A few years ago, when I was working in an office setting, I wrote a blog post about amping up productivity. In hindsight, it’s not bad. But, having grown a little and experienced several different types of work environments since then, I’d tweak my suggestions a bit. Back then, in the corporate workplace, I was noticing that every person I talked with said they were busy. People were busy on projects, busy on phone calls, busy answering email and busy in meetings. I gave this advice:
- Successful leaders delegate. Early in my career, a boss told me that in order to be promoted AND be successful I would need to delegate to my team. Delegation is not just a way to pass along those work tasks we do not want to do. Delegation is a way to give tasks to the employee most adept at doing them and to whom it makes sense in the grand scheme of their work. Delegation can be a way to teach staff who are developing their skills.
- Focus on a message. I once heard a speaker tell an audience to write the most important, immediate goal on a Post It note and display it on your computer monitor, or somewhere visible on your desk. I’ve tried this and it really works. Any time I got sidetracked in “busy work”, I would see that small reminder and it focused my attention.
- Push back on false deadlines. Numerous times a day people come at you with requests to do something. Everyone has a deadline. Most people say “yes”, then complain to colleagues that they are too buried to do the task. When someone asks you to do something for them, negotiate your own deadline. Speak up if you need to tell them how you prioritize the task compared to other things you have on your plate. You’ll be surprised how many people build in cushion when they ask someone to help them.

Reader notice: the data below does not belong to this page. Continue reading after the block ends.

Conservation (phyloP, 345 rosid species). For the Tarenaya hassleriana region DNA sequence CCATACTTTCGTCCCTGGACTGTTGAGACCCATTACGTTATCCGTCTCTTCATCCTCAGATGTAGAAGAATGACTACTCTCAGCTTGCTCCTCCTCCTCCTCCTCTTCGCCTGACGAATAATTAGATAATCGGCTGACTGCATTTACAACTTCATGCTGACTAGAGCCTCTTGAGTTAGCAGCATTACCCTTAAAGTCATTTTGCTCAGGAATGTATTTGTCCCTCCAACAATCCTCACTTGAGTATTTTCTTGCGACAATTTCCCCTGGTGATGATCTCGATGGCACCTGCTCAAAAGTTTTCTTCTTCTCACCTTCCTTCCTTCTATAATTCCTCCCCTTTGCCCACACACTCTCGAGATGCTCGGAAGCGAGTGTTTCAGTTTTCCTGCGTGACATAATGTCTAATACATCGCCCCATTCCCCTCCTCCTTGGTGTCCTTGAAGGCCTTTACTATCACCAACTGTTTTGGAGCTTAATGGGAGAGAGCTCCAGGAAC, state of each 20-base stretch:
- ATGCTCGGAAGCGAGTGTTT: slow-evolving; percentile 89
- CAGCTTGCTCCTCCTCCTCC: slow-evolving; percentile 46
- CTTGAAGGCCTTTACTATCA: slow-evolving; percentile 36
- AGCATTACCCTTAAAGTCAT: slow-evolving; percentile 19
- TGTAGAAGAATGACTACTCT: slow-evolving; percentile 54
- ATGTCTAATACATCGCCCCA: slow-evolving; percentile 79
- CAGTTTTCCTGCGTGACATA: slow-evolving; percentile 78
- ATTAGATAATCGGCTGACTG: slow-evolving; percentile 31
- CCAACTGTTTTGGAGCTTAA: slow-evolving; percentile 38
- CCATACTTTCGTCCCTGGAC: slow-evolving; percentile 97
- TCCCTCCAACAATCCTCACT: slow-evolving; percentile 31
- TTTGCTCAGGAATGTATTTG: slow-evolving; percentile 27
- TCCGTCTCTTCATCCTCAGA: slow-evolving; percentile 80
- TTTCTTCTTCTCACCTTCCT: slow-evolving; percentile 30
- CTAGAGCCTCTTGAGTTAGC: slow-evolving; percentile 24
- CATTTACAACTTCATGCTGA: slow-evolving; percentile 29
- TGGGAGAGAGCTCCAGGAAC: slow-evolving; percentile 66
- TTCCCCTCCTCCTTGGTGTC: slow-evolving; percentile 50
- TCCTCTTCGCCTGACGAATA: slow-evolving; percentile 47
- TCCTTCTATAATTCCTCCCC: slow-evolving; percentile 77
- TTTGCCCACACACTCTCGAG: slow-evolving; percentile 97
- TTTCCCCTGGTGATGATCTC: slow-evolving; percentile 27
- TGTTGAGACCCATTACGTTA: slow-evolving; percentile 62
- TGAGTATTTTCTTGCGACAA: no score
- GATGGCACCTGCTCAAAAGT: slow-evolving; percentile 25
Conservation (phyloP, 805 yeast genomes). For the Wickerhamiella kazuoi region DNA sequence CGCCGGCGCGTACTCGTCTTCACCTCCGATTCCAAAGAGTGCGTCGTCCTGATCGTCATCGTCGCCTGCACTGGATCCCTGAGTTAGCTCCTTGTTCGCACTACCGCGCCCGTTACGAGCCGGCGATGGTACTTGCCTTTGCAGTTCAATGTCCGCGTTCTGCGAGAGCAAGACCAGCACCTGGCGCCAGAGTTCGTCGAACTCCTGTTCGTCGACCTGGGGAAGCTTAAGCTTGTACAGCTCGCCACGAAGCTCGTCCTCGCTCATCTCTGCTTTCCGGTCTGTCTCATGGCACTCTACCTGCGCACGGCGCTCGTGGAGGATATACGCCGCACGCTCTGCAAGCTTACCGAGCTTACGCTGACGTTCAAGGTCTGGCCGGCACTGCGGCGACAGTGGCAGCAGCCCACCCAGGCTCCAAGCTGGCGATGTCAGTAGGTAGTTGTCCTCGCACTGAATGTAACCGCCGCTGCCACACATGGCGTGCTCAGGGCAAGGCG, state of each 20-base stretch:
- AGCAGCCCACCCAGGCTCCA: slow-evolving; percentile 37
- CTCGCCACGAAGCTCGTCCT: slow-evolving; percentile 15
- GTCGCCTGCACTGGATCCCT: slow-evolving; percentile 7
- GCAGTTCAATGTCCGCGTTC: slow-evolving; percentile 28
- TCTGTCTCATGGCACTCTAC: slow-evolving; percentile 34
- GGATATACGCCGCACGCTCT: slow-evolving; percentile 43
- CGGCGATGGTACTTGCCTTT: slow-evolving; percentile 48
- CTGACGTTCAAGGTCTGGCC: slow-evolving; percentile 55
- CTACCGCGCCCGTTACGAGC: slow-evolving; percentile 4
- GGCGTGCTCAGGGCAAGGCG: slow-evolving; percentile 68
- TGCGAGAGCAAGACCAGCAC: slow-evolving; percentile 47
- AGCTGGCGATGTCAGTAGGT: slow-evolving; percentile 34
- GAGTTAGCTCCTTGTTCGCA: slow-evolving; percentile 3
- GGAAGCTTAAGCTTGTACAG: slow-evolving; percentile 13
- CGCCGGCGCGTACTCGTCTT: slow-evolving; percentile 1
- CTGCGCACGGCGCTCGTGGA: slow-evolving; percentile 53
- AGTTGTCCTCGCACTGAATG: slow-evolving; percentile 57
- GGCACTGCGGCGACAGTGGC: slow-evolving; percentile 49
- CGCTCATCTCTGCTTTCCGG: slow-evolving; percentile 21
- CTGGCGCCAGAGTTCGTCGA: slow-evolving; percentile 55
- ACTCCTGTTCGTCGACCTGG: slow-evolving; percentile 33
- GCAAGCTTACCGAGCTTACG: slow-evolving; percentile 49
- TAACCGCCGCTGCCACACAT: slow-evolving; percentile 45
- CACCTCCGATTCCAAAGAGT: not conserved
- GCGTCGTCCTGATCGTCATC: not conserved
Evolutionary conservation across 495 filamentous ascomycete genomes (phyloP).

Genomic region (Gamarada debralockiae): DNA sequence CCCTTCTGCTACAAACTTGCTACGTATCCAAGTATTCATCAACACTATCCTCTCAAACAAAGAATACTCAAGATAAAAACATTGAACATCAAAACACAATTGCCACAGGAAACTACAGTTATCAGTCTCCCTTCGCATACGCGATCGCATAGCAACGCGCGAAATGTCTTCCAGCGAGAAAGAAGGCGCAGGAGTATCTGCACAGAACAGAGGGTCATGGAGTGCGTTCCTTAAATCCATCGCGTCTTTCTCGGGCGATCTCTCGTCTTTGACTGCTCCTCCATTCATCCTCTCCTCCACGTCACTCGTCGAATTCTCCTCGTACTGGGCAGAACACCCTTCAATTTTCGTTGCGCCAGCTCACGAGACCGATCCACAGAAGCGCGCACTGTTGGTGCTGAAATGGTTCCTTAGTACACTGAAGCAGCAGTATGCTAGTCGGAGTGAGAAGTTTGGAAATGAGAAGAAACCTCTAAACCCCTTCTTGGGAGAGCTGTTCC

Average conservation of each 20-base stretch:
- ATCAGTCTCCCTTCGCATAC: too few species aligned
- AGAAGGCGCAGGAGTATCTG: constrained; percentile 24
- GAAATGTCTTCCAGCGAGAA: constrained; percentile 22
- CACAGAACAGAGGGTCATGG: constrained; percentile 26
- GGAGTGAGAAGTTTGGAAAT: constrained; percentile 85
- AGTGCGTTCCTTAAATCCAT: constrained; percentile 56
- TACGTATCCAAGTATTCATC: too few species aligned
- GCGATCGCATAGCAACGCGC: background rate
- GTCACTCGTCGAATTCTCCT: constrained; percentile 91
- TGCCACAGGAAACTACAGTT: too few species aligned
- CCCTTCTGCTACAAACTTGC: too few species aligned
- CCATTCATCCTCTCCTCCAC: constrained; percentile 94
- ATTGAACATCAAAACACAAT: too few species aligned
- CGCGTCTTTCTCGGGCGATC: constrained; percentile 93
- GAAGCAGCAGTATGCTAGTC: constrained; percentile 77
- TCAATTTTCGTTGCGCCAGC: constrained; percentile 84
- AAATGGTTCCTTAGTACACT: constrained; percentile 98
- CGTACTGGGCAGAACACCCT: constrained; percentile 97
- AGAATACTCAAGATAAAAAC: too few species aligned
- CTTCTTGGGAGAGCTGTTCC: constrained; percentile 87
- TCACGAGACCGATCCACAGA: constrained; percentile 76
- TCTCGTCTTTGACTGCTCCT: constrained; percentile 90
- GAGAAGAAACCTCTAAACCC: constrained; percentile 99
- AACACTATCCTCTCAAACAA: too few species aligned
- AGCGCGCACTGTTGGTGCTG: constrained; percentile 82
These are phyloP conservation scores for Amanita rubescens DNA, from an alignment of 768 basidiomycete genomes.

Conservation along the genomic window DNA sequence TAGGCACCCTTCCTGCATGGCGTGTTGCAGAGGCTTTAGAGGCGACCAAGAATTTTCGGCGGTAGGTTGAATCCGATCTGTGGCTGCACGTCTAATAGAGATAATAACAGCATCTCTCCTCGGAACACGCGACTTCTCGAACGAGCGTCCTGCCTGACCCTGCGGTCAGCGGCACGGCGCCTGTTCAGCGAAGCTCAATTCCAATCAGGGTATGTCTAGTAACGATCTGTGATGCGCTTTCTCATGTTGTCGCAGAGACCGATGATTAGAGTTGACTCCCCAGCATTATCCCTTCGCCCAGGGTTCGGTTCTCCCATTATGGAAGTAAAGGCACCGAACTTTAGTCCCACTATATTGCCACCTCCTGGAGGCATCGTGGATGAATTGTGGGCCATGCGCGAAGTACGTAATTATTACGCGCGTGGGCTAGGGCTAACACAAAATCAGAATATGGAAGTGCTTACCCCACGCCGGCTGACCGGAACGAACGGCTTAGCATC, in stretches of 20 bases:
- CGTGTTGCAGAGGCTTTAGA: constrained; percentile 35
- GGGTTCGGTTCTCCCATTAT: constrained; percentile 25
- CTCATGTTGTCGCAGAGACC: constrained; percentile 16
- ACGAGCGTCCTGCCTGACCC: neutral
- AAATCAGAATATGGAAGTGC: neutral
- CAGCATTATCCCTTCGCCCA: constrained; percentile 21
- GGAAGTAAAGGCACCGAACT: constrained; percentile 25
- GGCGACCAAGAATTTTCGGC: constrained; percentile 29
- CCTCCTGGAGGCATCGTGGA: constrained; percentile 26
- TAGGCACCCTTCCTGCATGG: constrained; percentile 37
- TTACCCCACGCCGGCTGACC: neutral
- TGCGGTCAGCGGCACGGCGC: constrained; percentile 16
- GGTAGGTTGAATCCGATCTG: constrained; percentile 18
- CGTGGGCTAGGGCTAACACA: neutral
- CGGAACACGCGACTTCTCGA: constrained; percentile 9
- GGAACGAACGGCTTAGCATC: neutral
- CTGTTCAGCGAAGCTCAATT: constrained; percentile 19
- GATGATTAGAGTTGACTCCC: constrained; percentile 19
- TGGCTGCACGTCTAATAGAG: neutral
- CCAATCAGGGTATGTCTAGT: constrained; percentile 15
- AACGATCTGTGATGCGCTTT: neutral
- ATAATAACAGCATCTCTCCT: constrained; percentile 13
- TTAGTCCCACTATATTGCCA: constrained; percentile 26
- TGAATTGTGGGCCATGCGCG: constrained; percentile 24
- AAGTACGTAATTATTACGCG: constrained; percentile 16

- Know that not all valuable work happens in front of your computer. This sounds crazy in today’s world, but it’s critical in order to have blocks of time where you can focus on a project. If you are in front of the screen, you are tempted to answer email. Find a conference room, chair on another floor, or space outside to get away for 30 minutes or an hour each day to focus . Another option is to turn off the computer and hit “send calls” and remain in your office.
Now, for many people, these four tips are still valid. Working smarter, and being productive, doesn’t happen by drinking a special potion. I wish it was that easy! What I missed in my earlier post is that we CHOOSE to be busy. We choose to overload on tasks and to accept work that is not value added to the organization. Today, in 2017, I would change the focus of how to actually be more productive at work. It’s by actually choosing to do less work, thinking more, and finding creative ways to do it.
The real action is not in the small tasks that we take to be more productive. In fact, it’s really a question of whether each of us WANTS to be more productive. Maybe we don’t. The action is in the decision of whether we believe in our company enough to want to be engaged in the successful outcomes. If we do, then taking steps to higher productivity become second nature. If we don’t, then we’re making that choice of disengagement.
What do you choose?